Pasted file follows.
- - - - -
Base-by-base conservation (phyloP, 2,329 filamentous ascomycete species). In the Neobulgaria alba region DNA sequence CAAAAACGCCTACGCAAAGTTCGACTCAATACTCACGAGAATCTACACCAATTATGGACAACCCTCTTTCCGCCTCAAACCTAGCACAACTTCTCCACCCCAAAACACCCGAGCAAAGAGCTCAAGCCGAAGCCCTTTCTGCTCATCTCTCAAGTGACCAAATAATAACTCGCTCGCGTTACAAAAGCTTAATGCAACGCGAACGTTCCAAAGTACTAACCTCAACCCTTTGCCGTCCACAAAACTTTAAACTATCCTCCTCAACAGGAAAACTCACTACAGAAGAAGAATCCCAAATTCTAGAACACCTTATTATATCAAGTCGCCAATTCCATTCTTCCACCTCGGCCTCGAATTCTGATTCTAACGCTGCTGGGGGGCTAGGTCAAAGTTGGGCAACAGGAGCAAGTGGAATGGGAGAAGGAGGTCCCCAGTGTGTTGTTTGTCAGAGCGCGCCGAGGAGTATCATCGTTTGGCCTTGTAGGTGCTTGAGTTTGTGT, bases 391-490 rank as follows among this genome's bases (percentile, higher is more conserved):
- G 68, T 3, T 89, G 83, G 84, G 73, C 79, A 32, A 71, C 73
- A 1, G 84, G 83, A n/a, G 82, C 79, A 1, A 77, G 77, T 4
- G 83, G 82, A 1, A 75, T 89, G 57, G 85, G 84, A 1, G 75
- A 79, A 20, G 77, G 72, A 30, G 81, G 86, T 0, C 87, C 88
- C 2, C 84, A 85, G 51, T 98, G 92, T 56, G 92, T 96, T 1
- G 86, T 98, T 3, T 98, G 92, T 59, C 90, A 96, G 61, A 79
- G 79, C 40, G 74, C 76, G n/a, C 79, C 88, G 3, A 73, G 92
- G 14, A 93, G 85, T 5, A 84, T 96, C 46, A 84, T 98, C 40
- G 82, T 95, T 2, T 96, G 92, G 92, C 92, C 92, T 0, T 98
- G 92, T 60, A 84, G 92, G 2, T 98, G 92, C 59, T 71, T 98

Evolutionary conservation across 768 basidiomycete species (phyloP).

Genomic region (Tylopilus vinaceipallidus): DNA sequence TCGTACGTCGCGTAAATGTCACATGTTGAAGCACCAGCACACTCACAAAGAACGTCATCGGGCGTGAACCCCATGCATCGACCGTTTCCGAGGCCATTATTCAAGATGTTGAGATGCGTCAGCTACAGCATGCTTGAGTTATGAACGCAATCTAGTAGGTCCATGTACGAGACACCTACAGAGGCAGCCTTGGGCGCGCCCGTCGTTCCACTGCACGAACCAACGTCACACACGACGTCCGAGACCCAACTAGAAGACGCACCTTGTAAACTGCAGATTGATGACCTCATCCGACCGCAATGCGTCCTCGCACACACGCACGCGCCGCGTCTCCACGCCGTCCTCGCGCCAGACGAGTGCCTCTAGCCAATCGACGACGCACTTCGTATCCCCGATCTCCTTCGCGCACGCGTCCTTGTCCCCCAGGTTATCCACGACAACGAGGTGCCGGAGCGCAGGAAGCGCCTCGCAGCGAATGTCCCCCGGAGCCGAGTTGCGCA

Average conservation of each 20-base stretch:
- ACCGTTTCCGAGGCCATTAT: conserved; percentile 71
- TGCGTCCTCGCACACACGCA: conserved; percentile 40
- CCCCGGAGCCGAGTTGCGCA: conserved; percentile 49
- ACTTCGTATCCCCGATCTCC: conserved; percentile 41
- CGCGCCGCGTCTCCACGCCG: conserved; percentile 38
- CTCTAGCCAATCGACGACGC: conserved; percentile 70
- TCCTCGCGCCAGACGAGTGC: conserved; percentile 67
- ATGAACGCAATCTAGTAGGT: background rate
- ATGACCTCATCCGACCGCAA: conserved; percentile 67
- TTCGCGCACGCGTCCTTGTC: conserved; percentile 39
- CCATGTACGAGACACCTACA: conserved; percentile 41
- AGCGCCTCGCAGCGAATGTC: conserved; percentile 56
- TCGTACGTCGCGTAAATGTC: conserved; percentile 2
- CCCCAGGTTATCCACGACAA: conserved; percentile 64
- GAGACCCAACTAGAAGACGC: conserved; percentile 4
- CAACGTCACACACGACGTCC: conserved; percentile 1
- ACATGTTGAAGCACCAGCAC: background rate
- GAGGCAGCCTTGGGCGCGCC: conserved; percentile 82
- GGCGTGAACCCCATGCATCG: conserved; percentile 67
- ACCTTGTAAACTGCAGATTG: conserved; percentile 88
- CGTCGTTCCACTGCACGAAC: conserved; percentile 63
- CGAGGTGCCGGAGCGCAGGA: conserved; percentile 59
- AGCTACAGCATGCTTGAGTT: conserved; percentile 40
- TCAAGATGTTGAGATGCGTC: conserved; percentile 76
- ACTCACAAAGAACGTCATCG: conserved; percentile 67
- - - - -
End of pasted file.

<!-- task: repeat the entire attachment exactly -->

Base-by-base conservation (phyloP, 2,329 filamentous ascomycete species). In the Neobulgaria alba region DNA sequence CAAAAACGCCTACGCAAAGTTCGACTCAATACTCACGAGAATCTACACCAATTATGGACAACCCTCTTTCCGCCTCAAACCTAGCACAACTTCTCCACCCCAAAACACCCGAGCAAAGAGCTCAAGCCGAAGCCCTTTCTGCTCATCTCTCAAGTGACCAAATAATAACTCGCTCGCGTTACAAAAGCTTAATGCAACGCGAACGTTCCAAAGTACTAACCTCAACCCTTTGCCGTCCACAAAACTTTAAACTATCCTCCTCAACAGGAAAACTCACTACAGAAGAAGAATCCCAAATTCTAGAACACCTTATTATATCAAGTCGCCAATTCCATTCTTCCACCTCGGCCTCGAATTCTGATTCTAACGCTGCTGGGGGGCTAGGTCAAAGTTGGGCAACAGGAGCAAGTGGAATGGGAGAAGGAGGTCCCCAGTGTGTTGTTTGTCAGAGCGCGCCGAGGAGTATCATCGTTTGGCCTTGTAGGTGCTTGAGTTTGTGT, bases 391-490 rank as follows among this genome's bases (percentile, higher is more conserved):
- G 68, T 3, T 89, G 83, G 84, G 73, C 79, A 32, A 71, C 73
- A 1, G 84, G 83, A n/a, G 82, C 79, A 1, A 77, G 77, T 4
- G 83, G 82, A 1, A 75, T 89, G 57, G 85, G 84, A 1, G 75
- A 79, A 20, G 77, G 72, A 30, G 81, G 86, T 0, C 87, C 88
- C 2, C 84, A 85, G 51, T 98, G 92, T 56, G 92, T 96, T 1
- G 86, T 98, T 3, T 98, G 92, T 59, C 90, A 96, G 61, A 79
- G 79, C 40, G 74, C 76, G n/a, C 79, C 88, G 3, A 73, G 92
- G 14, A 93, G 85, T 5, A 84, T 96, C 46, A 84, T 98, C 40
- G 82, T 95, T 2, T 96, G 92, G 92, C 92, C 92, T 0, T 98
- G 92, T 60, A 84, G 92, G 2, T 98, G 92, C 59, T 71, T 98

Evolutionary conservation across 768 basidiomycete species (phyloP).

Genomic region (Tylopilus vinaceipallidus): DNA sequence TCGTACGTCGCGTAAATGTCACATGTTGAAGCACCAGCACACTCACAAAGAACGTCATCGGGCGTGAACCCCATGCATCGACCGTTTCCGAGGCCATTATTCAAGATGTTGAGATGCGTCAGCTACAGCATGCTTGAGTTATGAACGCAATCTAGTAGGTCCATGTACGAGACACCTACAGAGGCAGCCTTGGGCGCGCCCGTCGTTCCACTGCACGAACCAACGTCACACACGACGTCCGAGACCCAACTAGAAGACGCACCTTGTAAACTGCAGATTGATGACCTCATCCGACCGCAATGCGTCCTCGCACACACGCACGCGCCGCGTCTCCACGCCGTCCTCGCGCCAGACGAGTGCCTCTAGCCAATCGACGACGCACTTCGTATCCCCGATCTCCTTCGCGCACGCGTCCTTGTCCCCCAGGTTATCCACGACAACGAGGTGCCGGAGCGCAGGAAGCGCCTCGCAGCGAATGTCCCCCGGAGCCGAGTTGCGCA

Average conservation of each 20-base stretch:
- ACCGTTTCCGAGGCCATTAT: conserved; percentile 71
- TGCGTCCTCGCACACACGCA: conserved; percentile 40
- CCCCGGAGCCGAGTTGCGCA: conserved; percentile 49
- ACTTCGTATCCCCGATCTCC: conserved; percentile 41
- CGCGCCGCGTCTCCACGCCG: conserved; percentile 38
- CTCTAGCCAATCGACGACGC: conserved; percentile 70
- TCCTCGCGCCAGACGAGTGC: conserved; percentile 67
- ATGAACGCAATCTAGTAGGT: background rate
- ATGACCTCATCCGACCGCAA: conserved; percentile 67
- TTCGCGCACGCGTCCTTGTC: conserved; percentile 39
- CCATGTACGAGACACCTACA: conserved; percentile 41
- AGCGCCTCGCAGCGAATGTC: conserved; percentile 56
- TCGTACGTCGCGTAAATGTC: conserved; percentile 2
- CCCCAGGTTATCCACGACAA: conserved; percentile 64
- GAGACCCAACTAGAAGACGC: conserved; percentile 4
- CAACGTCACACACGACGTCC: conserved; percentile 1
- ACATGTTGAAGCACCAGCAC: background rate
- GAGGCAGCCTTGGGCGCGCC: conserved; percentile 82
- GGCGTGAACCCCATGCATCG: conserved; percentile 67
- ACCTTGTAAACTGCAGATTG: conserved; percentile 88
- CGTCGTTCCACTGCACGAAC: conserved; percentile 63
- CGAGGTGCCGGAGCGCAGGA: conserved; percentile 59
- AGCTACAGCATGCTTGAGTT: conserved; percentile 40
- TCAAGATGTTGAGATGCGTC: conserved; percentile 76
- ACTCACAAAGAACGTCATCG: conserved; percentile 67